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This eBook from the Gutenberg Project consists of approximately 201 pages of information about Youth and the Bright Medusa.
lost sight of everything else.  Her sterling character was the subject of her story.  Once, as she said, she very nearly escaped her destiny.  With Blasius Bouchalka she became almost another woman, but not quite.  Her “principles,” or his lack of them, drove those two apart in the end.  It was of Bouchalka that we talked upon that last voyage I ever made with Cressida Garnet, and not of Jerome Brown.  She remembered the Bohemian kindly, and since it was the passage in her life to which she most often reverted, it is the one I shall relate here.

III

Late one afternoon in the winter of 189-, Cressida and I were walking in Central Park after the first heavy storm of the year.  The snow had been falling thickly all the night before, and all day, until about four o’clock.  Then the air grew much warmer and the sky cleared.  Overhead it was a soft, rainy blue, and to the west a smoky gold.  All around the horizon everything became misty and silvery; even the big, brutal buildings looked like pale violet water-colours on a silver ground.  Under the elm trees along the Mall the air was purple as wisterias.  The sheep-field, toward Broadway, was smooth and white, with a thin gold wash over it.  At five o’clock the carriage came for us, but Cressida sent the driver home to the Tenth Street house with the message that she would dine uptown, and that Horace and Mr. Poppas were not to wait for her.  As the horses trotted away we turned up the Mall.

“I won’t go indoors this evening for any one,” Cressida declared.  “Not while the sky is like that.  Now we will go back to the laurel wood.  They are so black, over the snow, that I could cry for joy.  I don’t know when I’ve felt so care-free as I feel tonight.  Country winter, country stars—­they always make me think of Charley Wilton.”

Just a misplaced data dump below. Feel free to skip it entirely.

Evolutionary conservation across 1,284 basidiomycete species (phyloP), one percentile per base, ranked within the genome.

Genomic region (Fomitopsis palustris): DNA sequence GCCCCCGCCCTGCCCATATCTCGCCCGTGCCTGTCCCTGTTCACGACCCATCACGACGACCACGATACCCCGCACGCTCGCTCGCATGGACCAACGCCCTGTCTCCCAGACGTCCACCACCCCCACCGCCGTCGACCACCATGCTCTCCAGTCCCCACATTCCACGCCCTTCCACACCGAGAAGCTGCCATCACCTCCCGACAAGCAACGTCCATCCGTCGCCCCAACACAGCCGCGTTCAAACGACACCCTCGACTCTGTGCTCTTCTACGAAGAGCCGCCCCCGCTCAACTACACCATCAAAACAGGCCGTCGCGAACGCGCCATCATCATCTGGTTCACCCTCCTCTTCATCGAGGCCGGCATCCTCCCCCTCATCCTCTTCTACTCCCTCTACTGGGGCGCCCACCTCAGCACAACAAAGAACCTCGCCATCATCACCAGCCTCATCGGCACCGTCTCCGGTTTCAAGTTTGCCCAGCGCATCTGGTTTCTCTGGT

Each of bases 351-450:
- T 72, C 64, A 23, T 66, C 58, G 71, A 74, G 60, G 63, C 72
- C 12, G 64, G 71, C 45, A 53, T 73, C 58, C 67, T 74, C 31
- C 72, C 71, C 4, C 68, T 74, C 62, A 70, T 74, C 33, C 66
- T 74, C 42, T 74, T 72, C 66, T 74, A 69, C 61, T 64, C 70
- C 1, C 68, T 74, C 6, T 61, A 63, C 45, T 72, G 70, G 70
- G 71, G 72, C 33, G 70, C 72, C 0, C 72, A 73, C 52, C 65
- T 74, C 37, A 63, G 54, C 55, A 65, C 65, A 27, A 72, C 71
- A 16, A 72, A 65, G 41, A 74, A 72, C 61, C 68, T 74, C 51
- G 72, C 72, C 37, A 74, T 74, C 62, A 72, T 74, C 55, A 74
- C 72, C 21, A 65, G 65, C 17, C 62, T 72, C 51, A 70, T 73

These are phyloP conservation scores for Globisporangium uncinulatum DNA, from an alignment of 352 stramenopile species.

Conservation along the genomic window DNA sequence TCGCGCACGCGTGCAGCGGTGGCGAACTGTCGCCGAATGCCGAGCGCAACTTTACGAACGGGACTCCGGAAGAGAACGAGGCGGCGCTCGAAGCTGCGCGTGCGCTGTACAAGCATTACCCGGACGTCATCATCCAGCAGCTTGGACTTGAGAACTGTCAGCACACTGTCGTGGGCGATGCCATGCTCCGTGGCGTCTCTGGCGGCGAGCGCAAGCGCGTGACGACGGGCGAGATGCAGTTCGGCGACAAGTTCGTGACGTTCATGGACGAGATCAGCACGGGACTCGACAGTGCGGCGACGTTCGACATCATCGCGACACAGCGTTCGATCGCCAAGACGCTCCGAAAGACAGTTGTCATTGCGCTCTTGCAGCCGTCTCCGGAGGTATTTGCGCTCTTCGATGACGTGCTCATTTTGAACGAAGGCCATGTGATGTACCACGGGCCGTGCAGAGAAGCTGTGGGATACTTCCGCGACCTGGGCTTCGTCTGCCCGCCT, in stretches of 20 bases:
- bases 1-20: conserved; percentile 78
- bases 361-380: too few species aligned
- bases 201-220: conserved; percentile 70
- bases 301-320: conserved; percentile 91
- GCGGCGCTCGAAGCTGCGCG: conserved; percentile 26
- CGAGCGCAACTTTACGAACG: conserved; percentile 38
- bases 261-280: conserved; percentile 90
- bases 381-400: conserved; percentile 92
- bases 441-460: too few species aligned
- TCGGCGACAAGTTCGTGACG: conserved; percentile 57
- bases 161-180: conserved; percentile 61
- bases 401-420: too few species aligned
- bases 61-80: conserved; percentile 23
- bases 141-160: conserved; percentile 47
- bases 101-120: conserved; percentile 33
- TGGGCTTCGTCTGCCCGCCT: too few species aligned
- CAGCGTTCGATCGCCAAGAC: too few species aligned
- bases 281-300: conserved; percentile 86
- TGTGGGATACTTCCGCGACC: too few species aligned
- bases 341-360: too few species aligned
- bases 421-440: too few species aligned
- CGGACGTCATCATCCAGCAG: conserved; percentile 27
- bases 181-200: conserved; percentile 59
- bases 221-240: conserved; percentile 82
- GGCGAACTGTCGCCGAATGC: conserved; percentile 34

She was singing twice a week, sometimes oftener, at the Metropolitan that season, quite at the flood-tide of her powers, and so enmeshed in operatic routine that to be walking in the park at an unaccustomed hour, unattended by one of the men of her entourage, seemed adventurous.  As we strolled along the little paths among the snow banks and the bronze laurel bushes, she kept going back to my poor young cousin, dead so long.  “Things happen out of season.  That’s the worst of living.  It was untimely for both of us, and yet,” she sighed softly, “since he had to die, I’m not sorry.  There was one beautifully happy year, though we were so poor, and it gave him—­something!  It would have been too hard if he’d had to miss everything.” (I remember her simplicity, which never changed any more than winter or Ohio change.) “Yes,” she went on, “I always feel very tenderly about Charley.  I believe I’d do the same thing right over again, even knowing all that had to come after.  If I were nineteen tonight, I’d rather go sleigh-riding with Charley Wilton than anything else I’ve ever done.”

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